The small red square board is the frontier. Whoever controls it places his faction marker on it. The orange player screen is for the Xenos faction, blue for Colossus (but Allen was actually playing the Kahoum) and green for Terran.

The final battle between Han and Allen. Units are arranged in a battle line like this. Green squares are infantry-type units, red circles are armour units, blue triangles are air units, and grey pentagons are buildings. When you attack an opponent's base, you can get your units to attempt to destroy vacant buildings instead of shooting at enemy units. You do so by attacking the Base cards, which are placed at two ends of the battle line on the defender's side.

The Thoughts

I wonder whether this should primarily be a two player game. With three or more players, it seems the first two to get involved in a battle are making themselves vulnerable to the other players. I have only tried one game so I can't say for sure. It's just a gut feel. In our game we did a lot of build-up before the first battle so it was a big one with much losses inflicted on both sides. If players attacked earlier and more frequently, this situation I worry about may not occur much.

The basic turn structure is very simple, which I like. Player turns are quick. The game is most rich in the unique faction abilities and characteristics. They all require different styles of play. You need to invest time to understand their strengths and weaknesses to fully appreciate the intricacies of the game.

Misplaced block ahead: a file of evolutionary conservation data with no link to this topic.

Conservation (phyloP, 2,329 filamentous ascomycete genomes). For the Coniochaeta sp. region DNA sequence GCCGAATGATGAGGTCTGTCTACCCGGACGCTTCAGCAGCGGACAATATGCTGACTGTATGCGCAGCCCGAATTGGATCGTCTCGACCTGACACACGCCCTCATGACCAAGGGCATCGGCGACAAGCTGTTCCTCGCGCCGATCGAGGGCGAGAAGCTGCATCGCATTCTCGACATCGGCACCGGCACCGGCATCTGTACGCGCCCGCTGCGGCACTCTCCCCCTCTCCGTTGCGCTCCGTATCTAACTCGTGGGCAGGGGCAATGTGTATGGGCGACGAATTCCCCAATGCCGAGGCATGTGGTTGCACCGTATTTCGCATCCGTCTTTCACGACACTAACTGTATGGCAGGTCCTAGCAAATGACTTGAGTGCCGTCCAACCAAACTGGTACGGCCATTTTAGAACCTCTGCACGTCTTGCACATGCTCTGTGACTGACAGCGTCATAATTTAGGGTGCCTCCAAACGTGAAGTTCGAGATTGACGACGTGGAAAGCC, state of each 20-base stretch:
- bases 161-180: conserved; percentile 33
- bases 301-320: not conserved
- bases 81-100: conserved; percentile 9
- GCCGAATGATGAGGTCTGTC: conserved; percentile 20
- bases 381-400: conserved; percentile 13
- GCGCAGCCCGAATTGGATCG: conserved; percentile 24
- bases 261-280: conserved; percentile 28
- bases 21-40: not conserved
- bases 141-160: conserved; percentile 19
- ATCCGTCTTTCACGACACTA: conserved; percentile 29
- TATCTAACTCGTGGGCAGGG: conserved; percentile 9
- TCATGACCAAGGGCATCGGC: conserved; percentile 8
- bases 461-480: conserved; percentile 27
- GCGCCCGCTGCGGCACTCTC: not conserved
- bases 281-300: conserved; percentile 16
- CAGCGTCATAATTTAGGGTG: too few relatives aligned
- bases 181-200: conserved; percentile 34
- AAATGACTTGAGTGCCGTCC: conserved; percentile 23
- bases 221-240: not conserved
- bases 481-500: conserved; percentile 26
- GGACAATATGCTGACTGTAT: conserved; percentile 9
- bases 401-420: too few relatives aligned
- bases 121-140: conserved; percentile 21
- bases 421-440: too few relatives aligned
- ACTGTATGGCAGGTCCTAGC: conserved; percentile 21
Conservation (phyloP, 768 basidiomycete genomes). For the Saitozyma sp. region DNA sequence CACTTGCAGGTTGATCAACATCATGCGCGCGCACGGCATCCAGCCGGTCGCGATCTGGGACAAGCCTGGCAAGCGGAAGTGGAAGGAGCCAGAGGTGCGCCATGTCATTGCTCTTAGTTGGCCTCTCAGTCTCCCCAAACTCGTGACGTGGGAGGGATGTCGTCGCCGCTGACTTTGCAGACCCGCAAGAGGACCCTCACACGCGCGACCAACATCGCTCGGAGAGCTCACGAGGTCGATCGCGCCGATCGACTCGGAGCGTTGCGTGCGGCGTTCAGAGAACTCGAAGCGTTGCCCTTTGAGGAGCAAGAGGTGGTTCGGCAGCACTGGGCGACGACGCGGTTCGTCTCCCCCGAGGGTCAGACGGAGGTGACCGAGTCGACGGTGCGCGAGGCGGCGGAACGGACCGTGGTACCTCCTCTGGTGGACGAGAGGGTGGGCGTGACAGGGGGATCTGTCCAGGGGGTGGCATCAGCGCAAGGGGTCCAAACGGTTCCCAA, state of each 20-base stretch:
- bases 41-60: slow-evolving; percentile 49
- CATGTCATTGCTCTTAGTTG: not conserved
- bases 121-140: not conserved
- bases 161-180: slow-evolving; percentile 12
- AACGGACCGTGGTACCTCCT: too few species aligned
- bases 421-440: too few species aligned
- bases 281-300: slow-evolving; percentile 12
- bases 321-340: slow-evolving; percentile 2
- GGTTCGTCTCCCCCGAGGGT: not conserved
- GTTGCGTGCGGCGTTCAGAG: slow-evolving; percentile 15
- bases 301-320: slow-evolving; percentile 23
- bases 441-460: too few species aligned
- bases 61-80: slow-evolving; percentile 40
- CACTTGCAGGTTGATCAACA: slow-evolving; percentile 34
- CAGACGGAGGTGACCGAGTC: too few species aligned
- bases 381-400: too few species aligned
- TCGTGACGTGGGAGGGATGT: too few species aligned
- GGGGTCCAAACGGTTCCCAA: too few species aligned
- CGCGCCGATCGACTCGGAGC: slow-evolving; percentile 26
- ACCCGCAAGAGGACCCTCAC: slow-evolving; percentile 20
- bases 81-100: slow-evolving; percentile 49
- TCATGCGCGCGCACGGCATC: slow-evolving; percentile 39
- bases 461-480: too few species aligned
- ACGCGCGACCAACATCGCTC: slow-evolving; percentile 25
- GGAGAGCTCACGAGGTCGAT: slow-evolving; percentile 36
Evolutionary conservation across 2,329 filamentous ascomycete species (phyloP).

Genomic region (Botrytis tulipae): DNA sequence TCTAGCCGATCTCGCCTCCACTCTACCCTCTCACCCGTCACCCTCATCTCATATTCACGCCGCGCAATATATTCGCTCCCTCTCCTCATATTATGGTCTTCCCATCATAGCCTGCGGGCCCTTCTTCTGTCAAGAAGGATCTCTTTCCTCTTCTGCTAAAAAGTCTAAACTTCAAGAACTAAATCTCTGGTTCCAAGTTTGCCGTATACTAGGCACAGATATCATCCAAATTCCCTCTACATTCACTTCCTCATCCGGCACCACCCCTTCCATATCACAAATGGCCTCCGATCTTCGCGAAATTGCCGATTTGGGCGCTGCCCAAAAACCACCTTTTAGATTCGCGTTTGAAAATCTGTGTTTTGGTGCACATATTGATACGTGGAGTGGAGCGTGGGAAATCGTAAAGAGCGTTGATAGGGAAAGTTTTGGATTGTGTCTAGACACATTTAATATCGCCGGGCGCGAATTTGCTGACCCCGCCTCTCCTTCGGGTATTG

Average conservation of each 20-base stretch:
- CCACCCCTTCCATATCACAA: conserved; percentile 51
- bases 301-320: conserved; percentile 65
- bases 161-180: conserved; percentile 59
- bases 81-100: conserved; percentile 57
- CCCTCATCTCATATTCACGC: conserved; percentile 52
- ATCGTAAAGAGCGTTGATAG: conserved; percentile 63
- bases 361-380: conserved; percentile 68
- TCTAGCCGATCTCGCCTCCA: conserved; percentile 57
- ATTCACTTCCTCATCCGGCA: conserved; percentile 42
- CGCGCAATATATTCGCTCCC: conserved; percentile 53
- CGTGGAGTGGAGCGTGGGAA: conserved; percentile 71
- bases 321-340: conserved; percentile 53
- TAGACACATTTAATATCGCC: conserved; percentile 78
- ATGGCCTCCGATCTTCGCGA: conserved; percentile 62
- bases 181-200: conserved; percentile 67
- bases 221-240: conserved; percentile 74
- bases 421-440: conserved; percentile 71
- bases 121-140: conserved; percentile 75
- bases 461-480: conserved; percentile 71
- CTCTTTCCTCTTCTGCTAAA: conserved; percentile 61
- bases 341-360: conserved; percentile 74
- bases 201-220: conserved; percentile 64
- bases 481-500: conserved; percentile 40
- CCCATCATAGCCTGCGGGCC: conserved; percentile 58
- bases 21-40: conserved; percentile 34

I found the battle resolution procedure a little tedious. How the various unit abilities and faction abilities come into play is interesting, but there's no avoiding the actual execution. The game has the rock-paper-scissors concept of units being effective against some unit types but not others, but I didn't find the implementation particularly interesting.

In summary, I like the high-level design, didn't fancy the detailed implementation, and still need to explore much more of the faction intricacies to get a deeper understanding of the game.


Buy from Noble Knight Games. Status: in stock (at time of this post).